Before there was a klezmer revival and "world music", before the cultural assimilation of American Jews and the rebirth of the state of Israel with its modern Hebrew, before the devastation and destruction of East European Jews and Yiddish culture, before the massive waves of emigration to the new worlds, before there were recordings, before modernity itself, there was Di Shikere Kapelye - the illustrious and infamous Inebriated Orchestra (or, the Band of Drunks). Di Shikere Kapelye, the group that, by necessity, initiated the itinerant aspect of a klezmer's life, and gave klezmorim their lasting bad name. 

Few hard facts are known about this influential, early 19th century ensemble. What little we do know comes from a variety of sources: anecdotes and oral histories with older, living klezmorim (whose grandparents may have heard or played in Di Shikere Kapelye), court records of cases against them brought by dissatisfied clients and strait-laced municipal governments, obscure references and apocryphal legends. Their origins may lie around Odessa, or in the Trans-Carpathians, or near Minsk (Pinsk?): records of their appearance appear in all these places. Always invited to perform, but never welcomed to stay in one place (due perhaps to their proclivity towards impromptu rehearsa / jam sessions that started in the main town squares after all the pubs had shut for the night) they traveled throughout the Pale of Settlement. Adding to the confusion is the likelihood that there were a number of groups in different shtetls operating under the name Di Shikere Kapelye, spin-off groups led by former members of the original band who stayed in the various cities. Fortunately, more is known about their music.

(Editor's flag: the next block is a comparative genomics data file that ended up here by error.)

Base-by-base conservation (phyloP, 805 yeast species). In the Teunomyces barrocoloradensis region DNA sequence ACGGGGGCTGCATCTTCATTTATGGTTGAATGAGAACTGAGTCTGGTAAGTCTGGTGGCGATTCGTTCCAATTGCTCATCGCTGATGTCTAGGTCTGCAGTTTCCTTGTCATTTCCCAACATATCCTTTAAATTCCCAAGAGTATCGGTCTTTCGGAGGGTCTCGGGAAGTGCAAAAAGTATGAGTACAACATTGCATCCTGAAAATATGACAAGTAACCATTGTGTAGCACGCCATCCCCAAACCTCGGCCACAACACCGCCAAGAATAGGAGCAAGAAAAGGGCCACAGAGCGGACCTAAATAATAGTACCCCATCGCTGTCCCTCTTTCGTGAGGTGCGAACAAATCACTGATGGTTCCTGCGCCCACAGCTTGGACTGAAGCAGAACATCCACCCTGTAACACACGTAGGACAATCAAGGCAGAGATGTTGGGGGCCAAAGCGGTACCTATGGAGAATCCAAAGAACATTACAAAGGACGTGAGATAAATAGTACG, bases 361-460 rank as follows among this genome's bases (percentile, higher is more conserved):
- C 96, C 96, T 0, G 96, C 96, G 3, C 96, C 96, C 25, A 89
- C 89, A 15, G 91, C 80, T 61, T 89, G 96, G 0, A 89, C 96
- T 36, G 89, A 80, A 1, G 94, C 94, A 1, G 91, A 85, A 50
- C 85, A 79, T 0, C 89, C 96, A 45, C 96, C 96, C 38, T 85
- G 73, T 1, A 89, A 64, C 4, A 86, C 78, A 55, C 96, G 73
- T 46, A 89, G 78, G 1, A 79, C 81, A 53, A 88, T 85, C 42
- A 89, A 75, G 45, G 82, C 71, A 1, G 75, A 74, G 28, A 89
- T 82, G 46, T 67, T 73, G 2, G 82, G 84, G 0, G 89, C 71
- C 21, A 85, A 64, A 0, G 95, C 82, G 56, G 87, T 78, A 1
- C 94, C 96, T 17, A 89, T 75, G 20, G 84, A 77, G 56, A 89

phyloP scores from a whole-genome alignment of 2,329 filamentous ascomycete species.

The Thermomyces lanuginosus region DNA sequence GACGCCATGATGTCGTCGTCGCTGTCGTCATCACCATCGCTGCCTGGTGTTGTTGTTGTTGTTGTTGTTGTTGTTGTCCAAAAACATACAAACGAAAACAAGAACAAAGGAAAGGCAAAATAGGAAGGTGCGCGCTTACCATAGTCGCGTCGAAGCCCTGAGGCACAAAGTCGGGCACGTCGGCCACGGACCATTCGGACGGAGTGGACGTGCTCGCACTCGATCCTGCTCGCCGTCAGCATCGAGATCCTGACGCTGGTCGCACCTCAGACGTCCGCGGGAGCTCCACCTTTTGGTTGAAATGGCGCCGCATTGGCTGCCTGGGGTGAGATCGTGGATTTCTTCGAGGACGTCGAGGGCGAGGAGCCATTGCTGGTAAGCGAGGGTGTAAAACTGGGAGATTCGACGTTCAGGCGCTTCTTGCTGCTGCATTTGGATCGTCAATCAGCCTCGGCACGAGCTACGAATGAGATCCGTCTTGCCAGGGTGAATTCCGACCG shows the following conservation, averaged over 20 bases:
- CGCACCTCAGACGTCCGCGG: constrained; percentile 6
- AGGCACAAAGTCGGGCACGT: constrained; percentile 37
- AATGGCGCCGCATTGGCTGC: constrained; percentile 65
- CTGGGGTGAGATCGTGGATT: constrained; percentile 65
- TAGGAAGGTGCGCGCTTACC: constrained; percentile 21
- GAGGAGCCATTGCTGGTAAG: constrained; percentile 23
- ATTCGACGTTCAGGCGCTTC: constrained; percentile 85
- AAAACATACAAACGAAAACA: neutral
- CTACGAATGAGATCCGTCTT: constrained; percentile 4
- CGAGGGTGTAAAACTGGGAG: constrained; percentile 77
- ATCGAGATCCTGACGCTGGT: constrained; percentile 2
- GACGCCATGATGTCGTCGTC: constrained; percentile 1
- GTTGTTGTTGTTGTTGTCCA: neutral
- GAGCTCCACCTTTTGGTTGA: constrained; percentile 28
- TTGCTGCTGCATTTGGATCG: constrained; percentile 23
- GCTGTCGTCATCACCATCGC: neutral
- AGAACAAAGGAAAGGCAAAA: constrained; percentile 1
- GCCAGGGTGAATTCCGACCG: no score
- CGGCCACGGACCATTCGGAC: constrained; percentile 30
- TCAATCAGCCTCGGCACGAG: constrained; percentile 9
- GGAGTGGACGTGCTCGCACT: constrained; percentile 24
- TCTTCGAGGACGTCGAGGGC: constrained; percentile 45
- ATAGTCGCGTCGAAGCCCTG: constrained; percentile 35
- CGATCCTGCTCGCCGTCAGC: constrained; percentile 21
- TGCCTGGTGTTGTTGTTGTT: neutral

Their dance tunes were the basis for what Jewish / Ottoman music scholar Walter "Zev" Feldman calls, "the core repertoire of klezmer": bulgars, freylekhs, and khosidls, as well as doynes, horas, waltzes, and a beat they referred to as "the Oriental". Their furious tempi often instigated dizzying dances that defied description, although their metric irregularity has led some to conjecture that the drummers may have possessed asymmetrical lower appendages.